Banks have been captivated by the potential of blockchains for years. Reports on their potential uses in financial services started cropping up left and right around 2015. Experts have made heady predictions, like that by 2020 two-thirds of major banks will use blockchains for commercial transactions. Using these ledgers, the thinking goes, would eliminate laborious processing steps that can cause even a digital bank transfer to funnel through several financial institutions, take days, incur fees, and somehow still get screwed up. Some banks, mostly in South and Southeast Asia, have recently developed blockchains for sending remittances abroad without the massive fees associated with wiring money through multi-bank chains. But despite the hype, so far, most banks haven’t taken real steps to act on their interest in blockchains or the technology’s potential to widen financial inclusion.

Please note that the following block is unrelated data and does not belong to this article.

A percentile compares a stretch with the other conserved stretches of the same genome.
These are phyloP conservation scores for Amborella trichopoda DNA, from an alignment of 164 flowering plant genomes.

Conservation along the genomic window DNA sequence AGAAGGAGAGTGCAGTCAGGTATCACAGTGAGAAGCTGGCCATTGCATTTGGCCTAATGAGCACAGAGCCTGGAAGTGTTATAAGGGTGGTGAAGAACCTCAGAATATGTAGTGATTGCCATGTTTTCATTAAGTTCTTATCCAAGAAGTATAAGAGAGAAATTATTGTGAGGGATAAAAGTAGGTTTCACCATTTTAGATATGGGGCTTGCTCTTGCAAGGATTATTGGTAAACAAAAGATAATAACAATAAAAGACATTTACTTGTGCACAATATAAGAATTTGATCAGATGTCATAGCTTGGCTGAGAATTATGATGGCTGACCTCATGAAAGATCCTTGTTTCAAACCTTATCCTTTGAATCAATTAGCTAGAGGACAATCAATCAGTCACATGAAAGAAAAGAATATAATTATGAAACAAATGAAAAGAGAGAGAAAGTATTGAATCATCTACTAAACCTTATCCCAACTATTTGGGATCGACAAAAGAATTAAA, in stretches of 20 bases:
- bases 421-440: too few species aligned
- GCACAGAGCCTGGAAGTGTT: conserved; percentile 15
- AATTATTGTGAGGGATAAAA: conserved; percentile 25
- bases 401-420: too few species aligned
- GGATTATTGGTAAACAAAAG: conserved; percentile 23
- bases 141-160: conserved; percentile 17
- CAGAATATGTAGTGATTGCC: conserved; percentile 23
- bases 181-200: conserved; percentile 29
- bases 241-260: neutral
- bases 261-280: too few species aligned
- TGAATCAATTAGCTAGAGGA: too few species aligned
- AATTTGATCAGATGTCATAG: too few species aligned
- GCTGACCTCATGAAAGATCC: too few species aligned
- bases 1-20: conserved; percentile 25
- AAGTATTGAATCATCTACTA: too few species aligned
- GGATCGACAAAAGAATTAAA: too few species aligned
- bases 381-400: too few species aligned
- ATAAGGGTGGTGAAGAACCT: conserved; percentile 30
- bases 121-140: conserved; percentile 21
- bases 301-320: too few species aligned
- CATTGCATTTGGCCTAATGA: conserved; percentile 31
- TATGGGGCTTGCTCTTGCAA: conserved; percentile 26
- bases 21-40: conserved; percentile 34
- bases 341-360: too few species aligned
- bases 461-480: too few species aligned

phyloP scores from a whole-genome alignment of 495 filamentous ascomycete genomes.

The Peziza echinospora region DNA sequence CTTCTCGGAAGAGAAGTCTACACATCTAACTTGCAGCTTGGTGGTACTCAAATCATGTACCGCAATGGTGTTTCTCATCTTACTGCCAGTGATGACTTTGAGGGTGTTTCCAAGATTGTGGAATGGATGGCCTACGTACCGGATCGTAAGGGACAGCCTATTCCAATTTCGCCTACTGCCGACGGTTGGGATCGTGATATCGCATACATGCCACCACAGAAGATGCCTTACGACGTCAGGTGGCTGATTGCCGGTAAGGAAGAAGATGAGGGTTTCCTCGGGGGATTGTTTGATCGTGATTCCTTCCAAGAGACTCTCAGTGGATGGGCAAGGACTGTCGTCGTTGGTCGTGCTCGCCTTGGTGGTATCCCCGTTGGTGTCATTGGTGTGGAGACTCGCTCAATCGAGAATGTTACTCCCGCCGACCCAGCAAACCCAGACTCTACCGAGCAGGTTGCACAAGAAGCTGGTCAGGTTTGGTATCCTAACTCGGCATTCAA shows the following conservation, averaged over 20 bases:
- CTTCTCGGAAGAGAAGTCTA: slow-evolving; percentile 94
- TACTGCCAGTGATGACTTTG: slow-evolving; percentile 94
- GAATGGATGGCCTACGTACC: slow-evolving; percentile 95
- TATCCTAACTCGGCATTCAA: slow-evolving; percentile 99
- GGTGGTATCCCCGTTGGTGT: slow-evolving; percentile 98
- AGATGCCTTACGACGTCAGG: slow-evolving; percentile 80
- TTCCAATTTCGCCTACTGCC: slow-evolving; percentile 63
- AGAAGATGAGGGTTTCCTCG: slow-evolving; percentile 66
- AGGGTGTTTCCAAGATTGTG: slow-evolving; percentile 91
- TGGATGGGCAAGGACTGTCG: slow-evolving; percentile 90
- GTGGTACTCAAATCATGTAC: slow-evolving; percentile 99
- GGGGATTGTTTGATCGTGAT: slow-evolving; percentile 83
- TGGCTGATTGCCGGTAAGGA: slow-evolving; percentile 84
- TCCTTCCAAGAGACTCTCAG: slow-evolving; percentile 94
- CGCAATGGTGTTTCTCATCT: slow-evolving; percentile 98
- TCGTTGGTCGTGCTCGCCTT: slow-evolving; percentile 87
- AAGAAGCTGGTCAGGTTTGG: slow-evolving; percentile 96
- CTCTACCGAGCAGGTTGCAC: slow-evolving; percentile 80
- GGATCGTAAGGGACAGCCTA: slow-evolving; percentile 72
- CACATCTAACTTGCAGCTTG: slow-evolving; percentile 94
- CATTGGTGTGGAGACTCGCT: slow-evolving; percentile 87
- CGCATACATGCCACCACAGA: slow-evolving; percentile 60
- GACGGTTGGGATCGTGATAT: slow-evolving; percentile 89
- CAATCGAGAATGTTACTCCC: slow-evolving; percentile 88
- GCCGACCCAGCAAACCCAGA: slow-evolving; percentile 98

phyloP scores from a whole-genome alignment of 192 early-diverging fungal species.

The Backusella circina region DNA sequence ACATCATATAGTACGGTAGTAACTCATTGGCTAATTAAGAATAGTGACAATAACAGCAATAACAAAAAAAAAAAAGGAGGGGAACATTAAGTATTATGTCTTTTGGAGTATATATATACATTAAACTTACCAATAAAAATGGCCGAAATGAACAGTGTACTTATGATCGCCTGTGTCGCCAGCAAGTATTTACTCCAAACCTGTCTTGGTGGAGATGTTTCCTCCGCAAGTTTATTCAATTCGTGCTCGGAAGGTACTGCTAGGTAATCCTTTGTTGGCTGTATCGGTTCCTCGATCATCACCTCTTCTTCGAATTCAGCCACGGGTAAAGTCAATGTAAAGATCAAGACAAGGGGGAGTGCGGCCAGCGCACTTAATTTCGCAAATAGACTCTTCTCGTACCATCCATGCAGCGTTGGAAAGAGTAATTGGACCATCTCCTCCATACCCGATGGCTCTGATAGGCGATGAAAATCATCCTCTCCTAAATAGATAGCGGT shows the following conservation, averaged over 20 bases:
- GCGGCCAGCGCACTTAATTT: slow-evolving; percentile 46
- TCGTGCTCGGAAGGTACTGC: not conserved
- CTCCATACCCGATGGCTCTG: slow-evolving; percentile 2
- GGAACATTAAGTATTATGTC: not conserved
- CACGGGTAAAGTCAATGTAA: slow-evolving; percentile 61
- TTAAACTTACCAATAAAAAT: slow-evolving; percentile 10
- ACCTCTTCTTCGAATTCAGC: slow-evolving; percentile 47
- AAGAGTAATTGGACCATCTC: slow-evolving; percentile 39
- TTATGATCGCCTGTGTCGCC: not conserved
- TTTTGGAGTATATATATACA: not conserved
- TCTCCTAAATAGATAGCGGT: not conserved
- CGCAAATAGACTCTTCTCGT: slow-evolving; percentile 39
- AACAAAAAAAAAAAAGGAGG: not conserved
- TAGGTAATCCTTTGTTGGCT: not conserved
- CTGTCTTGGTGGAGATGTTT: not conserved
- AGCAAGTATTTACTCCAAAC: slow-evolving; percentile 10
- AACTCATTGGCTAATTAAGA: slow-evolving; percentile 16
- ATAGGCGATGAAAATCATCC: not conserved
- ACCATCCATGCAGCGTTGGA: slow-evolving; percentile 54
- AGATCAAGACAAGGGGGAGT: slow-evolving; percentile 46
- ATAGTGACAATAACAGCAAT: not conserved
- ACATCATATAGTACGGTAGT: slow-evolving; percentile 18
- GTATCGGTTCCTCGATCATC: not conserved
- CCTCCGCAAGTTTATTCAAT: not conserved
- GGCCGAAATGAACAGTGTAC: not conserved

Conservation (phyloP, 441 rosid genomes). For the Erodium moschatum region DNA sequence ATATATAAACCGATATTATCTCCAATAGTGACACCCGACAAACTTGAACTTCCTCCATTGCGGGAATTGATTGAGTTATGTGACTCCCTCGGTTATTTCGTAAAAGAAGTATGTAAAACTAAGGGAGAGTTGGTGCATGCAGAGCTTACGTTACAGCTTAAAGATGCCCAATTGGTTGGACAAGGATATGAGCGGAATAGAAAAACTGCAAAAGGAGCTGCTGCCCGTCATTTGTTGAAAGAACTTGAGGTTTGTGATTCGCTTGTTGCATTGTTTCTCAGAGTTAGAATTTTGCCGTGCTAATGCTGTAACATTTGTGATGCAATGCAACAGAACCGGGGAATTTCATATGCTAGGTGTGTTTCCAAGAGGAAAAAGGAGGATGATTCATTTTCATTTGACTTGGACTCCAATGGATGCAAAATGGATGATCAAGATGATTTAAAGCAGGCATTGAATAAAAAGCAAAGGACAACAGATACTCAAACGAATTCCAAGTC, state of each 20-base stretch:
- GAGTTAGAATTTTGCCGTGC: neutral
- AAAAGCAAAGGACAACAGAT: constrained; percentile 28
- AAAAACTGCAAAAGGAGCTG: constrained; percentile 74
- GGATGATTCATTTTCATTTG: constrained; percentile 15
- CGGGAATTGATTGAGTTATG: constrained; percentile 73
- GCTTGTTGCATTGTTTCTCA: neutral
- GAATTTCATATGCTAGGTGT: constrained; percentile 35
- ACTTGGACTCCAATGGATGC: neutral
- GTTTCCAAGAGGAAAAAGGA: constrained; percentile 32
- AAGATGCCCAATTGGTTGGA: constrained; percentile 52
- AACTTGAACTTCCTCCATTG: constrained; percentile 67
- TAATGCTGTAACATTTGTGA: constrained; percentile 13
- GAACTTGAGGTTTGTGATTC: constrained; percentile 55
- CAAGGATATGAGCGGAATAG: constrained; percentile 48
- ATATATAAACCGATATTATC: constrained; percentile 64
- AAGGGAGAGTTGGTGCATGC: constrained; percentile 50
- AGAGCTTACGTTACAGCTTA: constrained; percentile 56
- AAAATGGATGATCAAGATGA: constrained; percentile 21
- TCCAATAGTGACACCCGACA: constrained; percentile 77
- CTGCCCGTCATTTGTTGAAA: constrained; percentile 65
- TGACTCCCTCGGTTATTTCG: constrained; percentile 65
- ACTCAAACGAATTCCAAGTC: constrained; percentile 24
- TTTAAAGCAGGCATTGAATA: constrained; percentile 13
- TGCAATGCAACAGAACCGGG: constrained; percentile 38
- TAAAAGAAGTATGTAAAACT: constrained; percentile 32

Wala bridges the gap from financial interest to action by providing a fully realized blockchain system for banks to jump onto, and offering them the assistance they need to make the leap. The platform has already partnered with rural banking and micro loan leader Finca and mobile payments service Mvendr. Given their longstanding interest in new unbanked consumers and blockchains, it’s not hard to see why financial institutions would be willing to jump onboard. “We give [partner institutions] the opportunity to test new, innovative account and loan approaches by providing new levels of consumer data,” collected through transactions visible across the blockchain, says Saab.